We’ve also seen increased efforts when it comes to introducing kids to transgender ideologies at younger and younger ages. What’s concerning is that adults are so insulated and entrenched in their own beliefs that their hubris expects children who are as young as toddlers to accept and understand every nuance of these complicated (and controversial) topics. Not only are we foisting these very-adult topics on children, but we’re opening them up to all kinds of conversations that we shouldn’t expect them to be ready to have.

The Harm in Role Reversal

Toddlers will never know what it’s like to grow up in a world with no talk of Covid or vaccine or mask mandates. While there are some parents actively trying to give their kids as normal a childhood as possible, others are only too eager to exploit possible dangers and use fearmongering to justify putting enormous responsibilities on their kids. In these instances, it’s the kids who are responsible for making adults feel safe, not the other way around.

Masking children all day does actually have harmful effects on kids, and even on babies who should be learning valuable developmental skills like bonding and relational communication but can’t when they’re observing adults wearing masks. Researchers from Brown University, who measured kids’ early learning composite, verbal development quotient, and non-verbal quotient in relation to how those developments were hindered by masks, found that the study participants scored 77 in 2021. In 2019, the score was just under a hundred.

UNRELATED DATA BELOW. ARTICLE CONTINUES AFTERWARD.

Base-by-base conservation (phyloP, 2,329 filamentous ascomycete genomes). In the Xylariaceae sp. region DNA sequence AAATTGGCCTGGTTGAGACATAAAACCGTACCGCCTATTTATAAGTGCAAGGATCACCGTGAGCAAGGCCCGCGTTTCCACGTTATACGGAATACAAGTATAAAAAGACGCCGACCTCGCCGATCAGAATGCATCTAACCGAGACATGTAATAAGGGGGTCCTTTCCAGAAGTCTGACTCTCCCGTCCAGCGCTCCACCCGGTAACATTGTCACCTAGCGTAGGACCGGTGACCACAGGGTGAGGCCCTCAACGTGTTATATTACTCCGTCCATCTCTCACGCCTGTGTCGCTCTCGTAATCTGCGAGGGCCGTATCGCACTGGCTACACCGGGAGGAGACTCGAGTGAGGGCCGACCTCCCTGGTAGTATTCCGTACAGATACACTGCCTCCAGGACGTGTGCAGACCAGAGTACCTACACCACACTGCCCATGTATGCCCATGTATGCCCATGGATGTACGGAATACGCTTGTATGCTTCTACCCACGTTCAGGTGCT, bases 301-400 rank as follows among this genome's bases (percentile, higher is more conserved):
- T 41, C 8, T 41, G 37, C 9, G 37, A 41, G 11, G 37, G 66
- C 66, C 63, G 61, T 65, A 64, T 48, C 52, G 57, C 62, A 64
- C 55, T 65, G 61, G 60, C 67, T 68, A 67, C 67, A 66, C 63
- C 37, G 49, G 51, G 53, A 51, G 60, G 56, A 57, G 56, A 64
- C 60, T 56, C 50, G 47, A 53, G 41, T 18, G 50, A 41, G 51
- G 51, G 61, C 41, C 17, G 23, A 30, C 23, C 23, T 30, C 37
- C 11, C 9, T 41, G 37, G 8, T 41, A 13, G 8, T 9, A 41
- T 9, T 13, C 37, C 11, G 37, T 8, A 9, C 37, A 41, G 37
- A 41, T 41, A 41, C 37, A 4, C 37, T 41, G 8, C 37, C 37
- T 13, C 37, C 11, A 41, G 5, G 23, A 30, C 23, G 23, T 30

Adults have a responsibility to children to comfort and protect them, not the other way around. 

Yet the concern of the majority of those in power is the possibility of new variants and rising positive cases, not kindergartners forced to eat lunch separately from one another outside in 40-degree weather.

As with many things that have resulted from the pandemic, we aren’t sure how these things will affect children long-term. But if the short-term data is any indication, it won’t be good news. Adults have a responsibility to children to comfort and protect them, not the other way around. In many ways, adults have consciously and intentionally robbed kids of their innocence and their childhoods, which will no doubt ensure that their generation rightfully resents their parents for years to come.

Closing Thoughts 

When infantilize adults we help them avoid responsibility or being held accountable. Consequently, when we sexualize children, we allow others to take advantage of them and we parentify them to give them the role of protector that’s no longer being filled.

In a perfect world, adults would have made the right decisions the first time and no child would have been aware that there was anything going on to worry about. Unfortunately, neither of those things happened. But children are still being taken advantage of, and adults are encouraging their anxiety and worry all to make themselves feel justified in their own fear. While it’s unfortunate this ever happened, it does even more damage the longer it continues.